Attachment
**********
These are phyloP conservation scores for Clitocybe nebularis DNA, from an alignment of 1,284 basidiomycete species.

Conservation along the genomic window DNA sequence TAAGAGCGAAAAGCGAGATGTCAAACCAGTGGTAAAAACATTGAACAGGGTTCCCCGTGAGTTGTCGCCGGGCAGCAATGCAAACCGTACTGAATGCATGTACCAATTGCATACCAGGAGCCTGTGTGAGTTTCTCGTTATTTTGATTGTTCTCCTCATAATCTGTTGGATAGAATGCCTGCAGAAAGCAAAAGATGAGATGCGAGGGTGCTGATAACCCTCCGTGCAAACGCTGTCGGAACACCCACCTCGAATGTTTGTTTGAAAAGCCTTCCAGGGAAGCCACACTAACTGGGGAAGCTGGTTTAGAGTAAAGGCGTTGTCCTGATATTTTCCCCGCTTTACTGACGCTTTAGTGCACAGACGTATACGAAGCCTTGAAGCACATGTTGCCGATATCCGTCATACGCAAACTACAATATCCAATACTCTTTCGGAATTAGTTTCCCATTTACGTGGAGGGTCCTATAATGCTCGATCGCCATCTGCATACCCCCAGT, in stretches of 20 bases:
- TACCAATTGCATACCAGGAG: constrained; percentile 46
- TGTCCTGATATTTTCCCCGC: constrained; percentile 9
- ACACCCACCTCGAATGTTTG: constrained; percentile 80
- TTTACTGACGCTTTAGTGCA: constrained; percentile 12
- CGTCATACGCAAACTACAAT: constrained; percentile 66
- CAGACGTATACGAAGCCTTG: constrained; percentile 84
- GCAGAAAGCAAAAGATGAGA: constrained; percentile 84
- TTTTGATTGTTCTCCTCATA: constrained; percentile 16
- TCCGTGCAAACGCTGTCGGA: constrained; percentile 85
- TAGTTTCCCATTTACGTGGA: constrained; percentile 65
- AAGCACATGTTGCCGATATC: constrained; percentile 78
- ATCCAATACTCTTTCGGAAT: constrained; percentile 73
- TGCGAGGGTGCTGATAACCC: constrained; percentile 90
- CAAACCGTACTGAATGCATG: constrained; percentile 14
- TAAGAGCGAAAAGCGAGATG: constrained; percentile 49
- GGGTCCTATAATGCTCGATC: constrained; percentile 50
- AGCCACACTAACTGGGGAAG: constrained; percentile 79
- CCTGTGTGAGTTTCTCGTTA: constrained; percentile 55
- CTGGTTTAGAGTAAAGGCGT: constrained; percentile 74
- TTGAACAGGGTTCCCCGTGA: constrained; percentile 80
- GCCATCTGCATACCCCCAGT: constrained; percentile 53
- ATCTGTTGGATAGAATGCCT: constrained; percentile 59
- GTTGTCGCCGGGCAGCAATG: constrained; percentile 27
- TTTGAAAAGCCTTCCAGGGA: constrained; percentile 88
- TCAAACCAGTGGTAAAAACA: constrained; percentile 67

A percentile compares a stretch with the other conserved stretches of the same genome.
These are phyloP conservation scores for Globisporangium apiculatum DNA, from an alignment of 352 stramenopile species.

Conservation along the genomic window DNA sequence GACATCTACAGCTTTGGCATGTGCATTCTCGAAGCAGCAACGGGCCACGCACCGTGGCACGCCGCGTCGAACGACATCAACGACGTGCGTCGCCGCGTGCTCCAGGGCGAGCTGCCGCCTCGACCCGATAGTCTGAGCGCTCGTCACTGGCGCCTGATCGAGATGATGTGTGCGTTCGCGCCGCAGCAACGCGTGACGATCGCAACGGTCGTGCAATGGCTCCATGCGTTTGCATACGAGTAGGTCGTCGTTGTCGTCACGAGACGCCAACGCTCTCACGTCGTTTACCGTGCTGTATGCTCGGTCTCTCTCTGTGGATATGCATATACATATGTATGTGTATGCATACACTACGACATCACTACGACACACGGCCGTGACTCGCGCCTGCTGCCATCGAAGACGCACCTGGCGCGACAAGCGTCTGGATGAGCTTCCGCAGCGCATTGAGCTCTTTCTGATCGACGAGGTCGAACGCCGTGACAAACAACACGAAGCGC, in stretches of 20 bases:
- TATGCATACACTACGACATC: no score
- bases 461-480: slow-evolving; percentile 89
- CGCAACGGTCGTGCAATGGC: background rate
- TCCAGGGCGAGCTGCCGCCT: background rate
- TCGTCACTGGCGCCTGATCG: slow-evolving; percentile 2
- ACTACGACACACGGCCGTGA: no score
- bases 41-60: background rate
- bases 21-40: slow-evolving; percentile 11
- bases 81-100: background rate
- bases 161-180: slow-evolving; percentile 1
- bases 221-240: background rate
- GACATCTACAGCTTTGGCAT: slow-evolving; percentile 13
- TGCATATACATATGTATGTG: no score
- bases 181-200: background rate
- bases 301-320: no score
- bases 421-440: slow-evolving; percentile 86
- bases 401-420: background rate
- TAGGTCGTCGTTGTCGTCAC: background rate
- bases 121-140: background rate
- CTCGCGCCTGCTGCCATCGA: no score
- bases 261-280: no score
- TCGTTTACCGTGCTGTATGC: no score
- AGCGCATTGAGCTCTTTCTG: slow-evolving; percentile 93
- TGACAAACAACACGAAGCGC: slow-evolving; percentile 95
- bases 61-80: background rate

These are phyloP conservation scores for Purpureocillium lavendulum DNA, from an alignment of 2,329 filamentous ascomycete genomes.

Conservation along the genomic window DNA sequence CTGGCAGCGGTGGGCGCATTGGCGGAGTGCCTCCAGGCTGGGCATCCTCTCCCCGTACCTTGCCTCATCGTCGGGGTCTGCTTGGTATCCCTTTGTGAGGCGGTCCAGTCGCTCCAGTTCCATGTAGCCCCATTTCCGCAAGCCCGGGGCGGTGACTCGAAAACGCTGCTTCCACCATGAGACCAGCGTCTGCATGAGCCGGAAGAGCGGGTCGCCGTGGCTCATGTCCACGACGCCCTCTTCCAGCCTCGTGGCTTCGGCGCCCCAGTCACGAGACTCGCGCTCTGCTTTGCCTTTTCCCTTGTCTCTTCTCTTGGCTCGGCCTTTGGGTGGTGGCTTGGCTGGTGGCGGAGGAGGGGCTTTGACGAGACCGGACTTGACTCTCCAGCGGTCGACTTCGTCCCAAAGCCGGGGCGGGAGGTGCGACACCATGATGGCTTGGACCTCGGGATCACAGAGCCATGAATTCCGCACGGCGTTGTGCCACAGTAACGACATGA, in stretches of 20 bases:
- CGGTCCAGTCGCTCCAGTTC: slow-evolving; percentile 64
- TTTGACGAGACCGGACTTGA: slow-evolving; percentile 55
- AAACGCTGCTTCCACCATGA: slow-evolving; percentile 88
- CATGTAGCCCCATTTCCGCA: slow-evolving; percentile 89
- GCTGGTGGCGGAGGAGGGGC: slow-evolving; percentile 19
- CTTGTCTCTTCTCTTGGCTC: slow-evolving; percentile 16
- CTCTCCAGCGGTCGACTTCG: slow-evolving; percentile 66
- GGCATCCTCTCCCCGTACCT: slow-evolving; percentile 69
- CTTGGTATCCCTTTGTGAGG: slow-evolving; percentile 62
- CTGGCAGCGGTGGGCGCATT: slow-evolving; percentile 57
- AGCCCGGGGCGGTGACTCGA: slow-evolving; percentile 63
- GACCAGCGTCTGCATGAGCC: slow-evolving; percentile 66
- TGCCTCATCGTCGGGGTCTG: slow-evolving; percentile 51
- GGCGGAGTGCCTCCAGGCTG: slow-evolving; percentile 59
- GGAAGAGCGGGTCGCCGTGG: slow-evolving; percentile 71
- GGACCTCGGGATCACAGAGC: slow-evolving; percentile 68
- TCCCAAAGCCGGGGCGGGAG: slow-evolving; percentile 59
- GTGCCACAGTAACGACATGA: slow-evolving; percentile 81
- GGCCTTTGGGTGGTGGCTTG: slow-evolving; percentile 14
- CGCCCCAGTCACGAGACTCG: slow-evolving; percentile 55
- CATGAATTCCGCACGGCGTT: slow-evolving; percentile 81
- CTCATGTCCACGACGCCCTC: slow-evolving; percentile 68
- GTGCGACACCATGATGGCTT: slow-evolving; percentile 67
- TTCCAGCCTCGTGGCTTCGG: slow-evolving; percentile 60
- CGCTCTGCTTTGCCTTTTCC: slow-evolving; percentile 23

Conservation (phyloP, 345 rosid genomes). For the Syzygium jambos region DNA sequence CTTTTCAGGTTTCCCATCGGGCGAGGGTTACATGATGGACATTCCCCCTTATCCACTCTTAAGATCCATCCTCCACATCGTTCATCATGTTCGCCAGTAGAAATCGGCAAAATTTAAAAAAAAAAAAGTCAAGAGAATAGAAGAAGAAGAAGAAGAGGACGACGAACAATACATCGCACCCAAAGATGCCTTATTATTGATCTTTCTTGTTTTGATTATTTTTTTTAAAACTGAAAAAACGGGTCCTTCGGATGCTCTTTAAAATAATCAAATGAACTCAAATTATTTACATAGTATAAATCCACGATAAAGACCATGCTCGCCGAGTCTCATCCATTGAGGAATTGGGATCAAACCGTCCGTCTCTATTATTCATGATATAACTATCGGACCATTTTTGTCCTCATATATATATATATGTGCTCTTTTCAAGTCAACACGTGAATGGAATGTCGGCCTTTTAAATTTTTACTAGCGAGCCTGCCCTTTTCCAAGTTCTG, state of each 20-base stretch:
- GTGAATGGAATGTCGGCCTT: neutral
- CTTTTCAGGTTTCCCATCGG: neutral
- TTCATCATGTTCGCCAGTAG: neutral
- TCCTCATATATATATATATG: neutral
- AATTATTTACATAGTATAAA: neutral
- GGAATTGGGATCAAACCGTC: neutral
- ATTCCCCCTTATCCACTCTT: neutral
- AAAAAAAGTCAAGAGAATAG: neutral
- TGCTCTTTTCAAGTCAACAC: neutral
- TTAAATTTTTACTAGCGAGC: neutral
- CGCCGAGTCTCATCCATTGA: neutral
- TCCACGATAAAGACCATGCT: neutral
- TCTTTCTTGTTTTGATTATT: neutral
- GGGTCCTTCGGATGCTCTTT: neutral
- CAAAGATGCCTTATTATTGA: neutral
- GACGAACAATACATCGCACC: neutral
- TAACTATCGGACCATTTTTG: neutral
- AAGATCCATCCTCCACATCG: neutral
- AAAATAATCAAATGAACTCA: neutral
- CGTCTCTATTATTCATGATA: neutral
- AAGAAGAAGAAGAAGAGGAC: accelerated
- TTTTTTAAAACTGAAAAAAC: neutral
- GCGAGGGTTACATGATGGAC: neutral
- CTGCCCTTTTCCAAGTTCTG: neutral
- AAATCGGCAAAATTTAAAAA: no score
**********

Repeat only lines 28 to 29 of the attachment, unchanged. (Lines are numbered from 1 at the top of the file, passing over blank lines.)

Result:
A percentile compares a stretch with the other conserved stretches of the same genome.
These are phyloP conservation scores for Globisporangium apiculatum DNA, from an alignment of 352 stramenopile species.